You would think something as numerical as income tax law would be similar to mathematical logic, but it is not, Protzenko says, because it is not written with the precision and clarity that would "make it amenable to a very mathematical reading of it." For example, that law does not mention a number may need to be rounded into whole cents. "The law won't tell you what you're supposed to do with rounding numbers and that can lead to ambiguity and a lack of specification of what's supposed to happen," he says. Healthcare law is also very complex. Faisal Khan, senior legal counsel at healthcare law firm Nixon Gwilt Law in Vienna, VA, says, "Software for HIPAA compliance must incorporate algorithms that target and hit on all the top-level statutory requirements and implementing regulations.' To make that happen, Khan says, "There must be a team of compliance-related input as many of the regulations essentially function as guidelines for companies to adhere to." That means a process or ...
Artificial intelligence (AI) techniques are reaching deeper into work environments, not only replacing and enhancing mundane jobs, but also augmenting or otherwise changing those that remain. They are permeating every aspect of business and are driving organizational strategies. In fact, Gartner predicts that by 2025, AI will be the top category driving enterprise infrastructure decisions. Yet even as interest in AI rises, several myths about this technology persist. CIOs must identify and debunk those myths, in order to devise sound strategies--or enhance existing ones--when driving implementation of AI projects.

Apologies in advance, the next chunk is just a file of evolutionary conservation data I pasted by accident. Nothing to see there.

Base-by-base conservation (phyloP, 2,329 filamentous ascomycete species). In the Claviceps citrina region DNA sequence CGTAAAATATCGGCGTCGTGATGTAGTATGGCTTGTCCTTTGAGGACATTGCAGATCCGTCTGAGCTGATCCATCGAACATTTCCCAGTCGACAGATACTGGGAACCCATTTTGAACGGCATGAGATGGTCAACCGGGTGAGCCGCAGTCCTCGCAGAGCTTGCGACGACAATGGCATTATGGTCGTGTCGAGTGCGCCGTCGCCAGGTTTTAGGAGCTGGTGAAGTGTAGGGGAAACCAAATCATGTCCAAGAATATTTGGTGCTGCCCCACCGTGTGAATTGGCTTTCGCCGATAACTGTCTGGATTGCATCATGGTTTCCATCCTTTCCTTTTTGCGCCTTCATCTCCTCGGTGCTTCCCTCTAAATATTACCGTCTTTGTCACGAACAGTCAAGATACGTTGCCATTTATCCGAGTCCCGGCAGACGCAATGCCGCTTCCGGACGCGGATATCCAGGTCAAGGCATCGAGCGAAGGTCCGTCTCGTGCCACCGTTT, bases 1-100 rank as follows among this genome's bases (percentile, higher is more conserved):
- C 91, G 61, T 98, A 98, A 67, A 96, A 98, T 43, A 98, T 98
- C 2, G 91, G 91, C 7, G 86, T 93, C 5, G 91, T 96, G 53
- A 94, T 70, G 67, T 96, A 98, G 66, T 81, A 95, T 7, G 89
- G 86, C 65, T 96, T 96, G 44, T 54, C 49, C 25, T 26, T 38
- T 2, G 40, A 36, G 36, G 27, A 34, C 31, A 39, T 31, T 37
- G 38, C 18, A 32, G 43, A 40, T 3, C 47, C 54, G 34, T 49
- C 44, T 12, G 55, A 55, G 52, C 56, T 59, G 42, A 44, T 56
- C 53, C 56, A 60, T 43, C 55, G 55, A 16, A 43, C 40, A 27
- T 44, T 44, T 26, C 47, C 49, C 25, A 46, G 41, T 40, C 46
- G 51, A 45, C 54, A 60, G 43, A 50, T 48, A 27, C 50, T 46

In any debate, there are always at least two sides. That reasoning also applies to whether or not it is a good idea to use artificial intelligence technology to try stemming the advantages of cybercriminals who are already using AI to improve their success ratio. In an email exchange, I asked Ramprakash Ramamoorthy, director of research at ManageEngine, a division of Zoho Corporation, for his thoughts on the matter. Ramamoorthy is firmly on the affirmative side for using AI to fight cybercrime. He said, "The only way to combat cybercriminals using AI-enhanced attacks is to fight fire with fire and employ AI countermeasures."
Recent advances in Computer Vision and Machine Learning empowered the use of image and positional data in several high-level analyses in Sports Science, such as player action classification, recognition of complex human movements, and tactical analysis of team sports. In the context of sports action analysis, the use of positional data allows new developments and opportunities by taking into account players' positions over time. Exploiting the positional data and its sequence in a systematic way, we proposed a framework that bridges association rule mining and action recognition. The proposed Sports Action Mining (SAM) framework is grounded on the usage of positional data for recognising actions, e.g., dribbling. We hypothesise that different sports actions could be modelled using a sequence of confidence levels computed from previous players' locations.
Artificial intelligence (AI) is ubiquitous and set to be a significant driver of the world's economic activity in the next decade. It's a constellation of many technologies working in tandem to enable machines to sense, comprehend, act and learn with human-like levels of intelligence. Tools like machine learning (e.g., your credit card company sends a text about potentially fraudulent activity) and natural language processing (e.g., your phone helps you with the next likely word in a sentence) are part of the AI landscape. They'll continue to affect everything we do as we collect more data and enhance algorithms for better decision-making. As in other industries, AI will transform every layer of self-storage operation, too, including customer service, tenant access, security, finance, sales, marketing and revenue management (RM).